The future of our society depends on good parenting
Ross L. Talbott
Glenwood Springs, CO Colorado
“Our young people today have luxury. They have bad manners, they show contempt for authority, they disrespect their elders, they love to talk instead of exercise. Children are now tyrants, not the servants of their households. They no longer rise when their elders enter the room. They contradict their parents, talk too much in front of company, gobble up food and tyrannize their teachers.”
If you are shaking your head and thinking, boy, isn’t that true, consider this: That quote is attributed to Socrates in the fifth century B.C.
So what has changed in two and a half thousand years?
We still have a serious problem in our culture today because the kids are not learning responsibility and self-discipline.
Our prisons and jails are bursting at the seams. For instance, the correctional facility in Sterling has some 2,000 inmates and 800 employees. We have street gangs even in our little communities. School dropout rates are high and STDs and abortions are rampant.
Co-habitation is replacing marriage. The birth rate among Americans is below the population maintenance level except for some communities such as Islamic where the birth rate is around eight per family.
Do you see a storm coming? Even our present economic crisis can be traced back to poor parenting and a lack of integrity and values being inculcated in children.
Even some well-intentioned actions have contributed to the problem. Child labor laws were created in response to abuse of children. An unintended consequence is that children today do not learn to work, to discipline themselves and to understand the principle of creating something useful or of value.
They grow up believing that society owes them something rather than the reverse.
Farm kids grow up learning that if you don’t milk the cow it quits giving milk. If you don’t irrigate the garden, it dies. Very few other children get to experience the consequences and benefits of self-dependency.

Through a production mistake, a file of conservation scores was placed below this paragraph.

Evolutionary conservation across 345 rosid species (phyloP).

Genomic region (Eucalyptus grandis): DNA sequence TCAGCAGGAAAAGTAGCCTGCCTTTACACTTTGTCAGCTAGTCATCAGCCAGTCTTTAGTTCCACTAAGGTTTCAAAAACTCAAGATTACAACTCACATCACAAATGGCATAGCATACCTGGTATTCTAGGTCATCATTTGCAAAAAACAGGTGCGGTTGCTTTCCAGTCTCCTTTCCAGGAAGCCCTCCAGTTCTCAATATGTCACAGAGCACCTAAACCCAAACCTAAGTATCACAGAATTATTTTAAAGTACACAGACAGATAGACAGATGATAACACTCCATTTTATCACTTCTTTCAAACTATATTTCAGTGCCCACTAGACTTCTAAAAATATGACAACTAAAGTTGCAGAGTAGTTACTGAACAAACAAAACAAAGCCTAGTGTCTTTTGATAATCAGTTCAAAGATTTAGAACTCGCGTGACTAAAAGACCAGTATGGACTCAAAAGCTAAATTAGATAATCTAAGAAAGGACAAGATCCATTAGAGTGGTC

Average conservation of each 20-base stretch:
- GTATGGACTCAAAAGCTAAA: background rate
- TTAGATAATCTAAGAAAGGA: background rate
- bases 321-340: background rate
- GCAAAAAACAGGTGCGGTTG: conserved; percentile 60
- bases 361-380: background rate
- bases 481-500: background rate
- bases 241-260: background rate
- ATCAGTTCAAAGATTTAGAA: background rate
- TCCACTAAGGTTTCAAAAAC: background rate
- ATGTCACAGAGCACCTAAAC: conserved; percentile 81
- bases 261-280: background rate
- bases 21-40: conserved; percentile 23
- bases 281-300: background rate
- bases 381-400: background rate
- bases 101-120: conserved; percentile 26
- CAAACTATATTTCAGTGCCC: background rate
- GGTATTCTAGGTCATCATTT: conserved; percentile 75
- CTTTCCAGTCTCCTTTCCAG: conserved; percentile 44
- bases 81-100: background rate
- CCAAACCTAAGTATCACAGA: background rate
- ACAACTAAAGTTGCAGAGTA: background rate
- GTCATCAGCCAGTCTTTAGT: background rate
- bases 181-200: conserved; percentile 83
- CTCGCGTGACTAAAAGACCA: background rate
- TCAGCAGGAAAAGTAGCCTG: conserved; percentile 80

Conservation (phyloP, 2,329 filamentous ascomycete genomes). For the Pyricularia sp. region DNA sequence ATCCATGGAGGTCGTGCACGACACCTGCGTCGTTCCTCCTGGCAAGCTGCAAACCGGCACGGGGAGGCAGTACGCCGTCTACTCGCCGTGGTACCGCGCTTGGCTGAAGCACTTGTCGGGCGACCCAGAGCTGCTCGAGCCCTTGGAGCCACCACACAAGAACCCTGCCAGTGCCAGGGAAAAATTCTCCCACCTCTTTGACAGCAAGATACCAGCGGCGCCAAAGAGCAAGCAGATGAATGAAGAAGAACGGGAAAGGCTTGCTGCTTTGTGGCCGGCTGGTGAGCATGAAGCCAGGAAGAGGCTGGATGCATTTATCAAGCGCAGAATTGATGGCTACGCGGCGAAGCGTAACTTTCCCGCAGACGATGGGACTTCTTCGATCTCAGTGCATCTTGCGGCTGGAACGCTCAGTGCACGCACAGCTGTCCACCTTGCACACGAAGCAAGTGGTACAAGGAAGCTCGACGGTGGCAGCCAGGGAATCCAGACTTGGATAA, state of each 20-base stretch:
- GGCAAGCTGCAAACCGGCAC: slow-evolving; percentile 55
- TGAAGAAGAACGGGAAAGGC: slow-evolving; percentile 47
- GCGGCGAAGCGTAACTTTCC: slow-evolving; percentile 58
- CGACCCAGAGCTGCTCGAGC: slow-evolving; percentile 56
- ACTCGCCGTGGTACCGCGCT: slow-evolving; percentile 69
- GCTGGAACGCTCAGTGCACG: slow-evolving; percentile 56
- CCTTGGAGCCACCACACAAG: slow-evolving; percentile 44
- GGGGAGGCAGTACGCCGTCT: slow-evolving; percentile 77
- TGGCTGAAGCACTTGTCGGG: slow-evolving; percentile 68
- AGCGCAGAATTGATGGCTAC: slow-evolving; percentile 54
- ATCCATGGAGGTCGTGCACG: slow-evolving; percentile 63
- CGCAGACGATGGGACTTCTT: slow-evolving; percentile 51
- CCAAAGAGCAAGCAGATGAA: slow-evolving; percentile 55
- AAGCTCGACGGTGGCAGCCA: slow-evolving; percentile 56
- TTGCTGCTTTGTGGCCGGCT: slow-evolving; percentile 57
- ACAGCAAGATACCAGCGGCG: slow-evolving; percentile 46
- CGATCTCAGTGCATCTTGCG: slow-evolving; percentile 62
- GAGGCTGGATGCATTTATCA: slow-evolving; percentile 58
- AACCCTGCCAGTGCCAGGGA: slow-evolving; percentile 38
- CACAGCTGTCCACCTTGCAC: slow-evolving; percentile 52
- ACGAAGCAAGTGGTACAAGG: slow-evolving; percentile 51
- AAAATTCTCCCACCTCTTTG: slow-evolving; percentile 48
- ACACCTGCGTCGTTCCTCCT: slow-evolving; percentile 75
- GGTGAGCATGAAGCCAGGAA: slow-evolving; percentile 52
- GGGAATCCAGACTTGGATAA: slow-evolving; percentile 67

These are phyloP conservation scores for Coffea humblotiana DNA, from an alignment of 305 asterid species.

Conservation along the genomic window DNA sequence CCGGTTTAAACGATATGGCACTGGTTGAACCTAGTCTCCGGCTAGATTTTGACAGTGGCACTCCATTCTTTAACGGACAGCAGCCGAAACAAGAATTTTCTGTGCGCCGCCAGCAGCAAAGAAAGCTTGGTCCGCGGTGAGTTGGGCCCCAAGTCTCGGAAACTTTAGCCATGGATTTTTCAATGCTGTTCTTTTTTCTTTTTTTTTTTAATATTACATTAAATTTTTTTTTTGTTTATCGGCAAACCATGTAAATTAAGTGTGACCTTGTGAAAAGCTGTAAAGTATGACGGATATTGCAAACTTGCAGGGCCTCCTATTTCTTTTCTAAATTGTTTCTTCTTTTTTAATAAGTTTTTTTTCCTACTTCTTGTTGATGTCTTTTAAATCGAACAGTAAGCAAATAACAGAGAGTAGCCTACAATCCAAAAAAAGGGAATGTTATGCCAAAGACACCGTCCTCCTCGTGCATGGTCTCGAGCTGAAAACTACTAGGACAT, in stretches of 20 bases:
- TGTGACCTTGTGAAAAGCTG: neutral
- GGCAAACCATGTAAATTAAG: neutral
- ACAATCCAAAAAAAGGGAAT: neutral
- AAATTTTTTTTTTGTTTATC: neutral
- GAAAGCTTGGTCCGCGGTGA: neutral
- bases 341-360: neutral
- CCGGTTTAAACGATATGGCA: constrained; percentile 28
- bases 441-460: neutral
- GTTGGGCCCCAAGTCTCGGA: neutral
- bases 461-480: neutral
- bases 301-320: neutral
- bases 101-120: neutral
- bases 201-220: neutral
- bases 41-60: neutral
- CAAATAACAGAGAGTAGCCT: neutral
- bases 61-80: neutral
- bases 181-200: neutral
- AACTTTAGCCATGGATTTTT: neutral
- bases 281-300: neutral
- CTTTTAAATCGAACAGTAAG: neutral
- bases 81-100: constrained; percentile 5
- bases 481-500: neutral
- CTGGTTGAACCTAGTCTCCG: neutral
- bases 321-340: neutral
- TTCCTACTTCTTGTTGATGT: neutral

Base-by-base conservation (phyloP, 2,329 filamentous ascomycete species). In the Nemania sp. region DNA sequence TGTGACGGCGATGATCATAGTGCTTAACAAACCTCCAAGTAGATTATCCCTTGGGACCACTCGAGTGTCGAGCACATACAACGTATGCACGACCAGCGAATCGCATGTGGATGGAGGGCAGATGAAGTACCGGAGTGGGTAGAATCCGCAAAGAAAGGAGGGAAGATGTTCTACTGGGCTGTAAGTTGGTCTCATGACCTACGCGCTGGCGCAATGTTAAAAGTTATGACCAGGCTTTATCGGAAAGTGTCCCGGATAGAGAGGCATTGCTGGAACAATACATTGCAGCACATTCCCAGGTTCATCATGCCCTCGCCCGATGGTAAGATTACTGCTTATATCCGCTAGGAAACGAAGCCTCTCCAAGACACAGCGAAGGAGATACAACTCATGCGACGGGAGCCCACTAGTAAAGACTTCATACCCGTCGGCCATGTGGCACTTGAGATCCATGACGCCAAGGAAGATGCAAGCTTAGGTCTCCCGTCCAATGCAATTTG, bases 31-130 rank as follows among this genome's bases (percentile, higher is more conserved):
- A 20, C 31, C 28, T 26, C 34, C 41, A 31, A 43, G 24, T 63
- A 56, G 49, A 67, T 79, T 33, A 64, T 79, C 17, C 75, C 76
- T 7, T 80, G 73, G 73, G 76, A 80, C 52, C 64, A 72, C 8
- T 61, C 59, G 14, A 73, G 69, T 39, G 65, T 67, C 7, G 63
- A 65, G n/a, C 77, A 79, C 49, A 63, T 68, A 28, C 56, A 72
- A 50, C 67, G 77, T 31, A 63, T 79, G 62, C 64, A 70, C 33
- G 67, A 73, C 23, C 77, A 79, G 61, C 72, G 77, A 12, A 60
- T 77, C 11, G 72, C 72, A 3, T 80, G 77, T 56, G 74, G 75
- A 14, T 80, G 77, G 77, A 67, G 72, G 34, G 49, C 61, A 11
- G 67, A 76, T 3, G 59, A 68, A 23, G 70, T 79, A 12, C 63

The idea of public education also seemed like a great idea at its inception; schools now pander to students, politicians, power and money and dismiss and degrade parental authority.
The big deal seems to be sports, but the potential for a productive career in sports is very small. Very little of real value to our society is produced.
This problem gravitates up into the universities. It always seemed to me that the professors were out of touch with reality. I finally realized that few of them had ever functioned outside of academia. They just came up through the ranks getting degrees and then became professors totally devoid of practical experience.
There are other pressures that influence our kids as they go through formative years.
Television subtly instills false values and false expectations in our kids and emphasizes self gratification and irresponsibility.
Parents are degraded and made fun of in cartoons and movies.
The Internet and Facebook have allowed children to blow away any boundaries parents might impose.
Today’s typical teenager spends about 15,000 hours of their growing up years watching television, messing around on the computer and playing video games. Then we complain because they are overweight, lazy, self-centered and unproductive.
The so-called Child Protection Services has made discipline problematic with the threat of interference and intervention.
I have known of several instances where teenagers threatened to report their parents if they disciplined them.
Then the feminist movement has degraded the role of motherhood to the point that mothers are no longer honored.
The attitude for women is, well if you can’t do anything else, I guess you ca n be a mom.
It is a fact that the whole future of a culture rides on the quality of following generations.
Good parenting is of foundational importance to our society’s existence.
No, it doesn’t take a village to raise a child. It takes good parents who can raise a child in spite of the village.
The technology of our society makes the parents’ job more difficult than ever before, but there are also wonderful resources.
Scripture says, “Train up a child in the way they should go and when they are old they will not depart from it.” And I would add that the world will be a better and safer place.
Ross L. Talbott lives in New Castle.
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A report released this month by the Center for Colorado River Studies says that in order to sustainably manage the river in the face of climate change, officials need alternative management paradigms and a different way of thinking compared with the status quo. Estimates about how much water the Upper Colorado River Basin states will use in the future are a problem that needs rethinking, according to the white paper.